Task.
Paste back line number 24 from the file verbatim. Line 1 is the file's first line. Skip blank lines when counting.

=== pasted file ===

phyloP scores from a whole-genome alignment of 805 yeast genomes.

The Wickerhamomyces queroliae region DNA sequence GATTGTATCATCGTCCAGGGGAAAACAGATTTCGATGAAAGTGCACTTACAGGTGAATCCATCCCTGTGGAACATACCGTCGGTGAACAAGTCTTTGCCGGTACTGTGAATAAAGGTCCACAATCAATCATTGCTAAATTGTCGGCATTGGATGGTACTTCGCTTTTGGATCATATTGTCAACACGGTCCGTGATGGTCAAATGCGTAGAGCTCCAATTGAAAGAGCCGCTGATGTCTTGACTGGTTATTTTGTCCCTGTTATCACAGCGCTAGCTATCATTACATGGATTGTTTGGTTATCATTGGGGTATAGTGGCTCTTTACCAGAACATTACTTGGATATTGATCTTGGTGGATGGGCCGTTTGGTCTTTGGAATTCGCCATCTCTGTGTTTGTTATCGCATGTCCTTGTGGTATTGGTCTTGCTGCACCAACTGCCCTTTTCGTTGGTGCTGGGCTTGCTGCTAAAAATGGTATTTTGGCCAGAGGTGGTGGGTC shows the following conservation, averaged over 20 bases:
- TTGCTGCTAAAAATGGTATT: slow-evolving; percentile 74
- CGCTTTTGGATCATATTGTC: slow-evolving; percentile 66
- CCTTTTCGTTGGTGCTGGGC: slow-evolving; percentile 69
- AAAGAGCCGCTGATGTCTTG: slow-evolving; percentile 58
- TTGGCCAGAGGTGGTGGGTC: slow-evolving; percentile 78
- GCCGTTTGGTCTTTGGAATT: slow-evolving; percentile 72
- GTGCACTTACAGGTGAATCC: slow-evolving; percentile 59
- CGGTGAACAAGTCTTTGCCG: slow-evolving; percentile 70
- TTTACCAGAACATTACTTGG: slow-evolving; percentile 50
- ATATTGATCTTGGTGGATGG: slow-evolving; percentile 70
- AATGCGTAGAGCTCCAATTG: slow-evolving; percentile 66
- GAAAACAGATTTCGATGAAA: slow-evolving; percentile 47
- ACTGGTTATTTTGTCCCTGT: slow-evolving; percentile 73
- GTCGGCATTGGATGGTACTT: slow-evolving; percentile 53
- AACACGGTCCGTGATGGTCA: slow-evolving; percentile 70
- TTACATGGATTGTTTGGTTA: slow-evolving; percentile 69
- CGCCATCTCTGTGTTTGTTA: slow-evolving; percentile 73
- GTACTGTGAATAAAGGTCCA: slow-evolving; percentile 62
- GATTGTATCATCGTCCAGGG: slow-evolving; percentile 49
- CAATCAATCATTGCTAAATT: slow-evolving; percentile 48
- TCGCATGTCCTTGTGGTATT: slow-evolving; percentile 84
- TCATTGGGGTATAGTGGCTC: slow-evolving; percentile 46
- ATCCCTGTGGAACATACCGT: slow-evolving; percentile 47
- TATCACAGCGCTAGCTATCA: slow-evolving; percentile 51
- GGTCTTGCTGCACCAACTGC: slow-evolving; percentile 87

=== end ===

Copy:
- TCATTGGGGTATAGTGGCTC: slow-evolving; percentile 46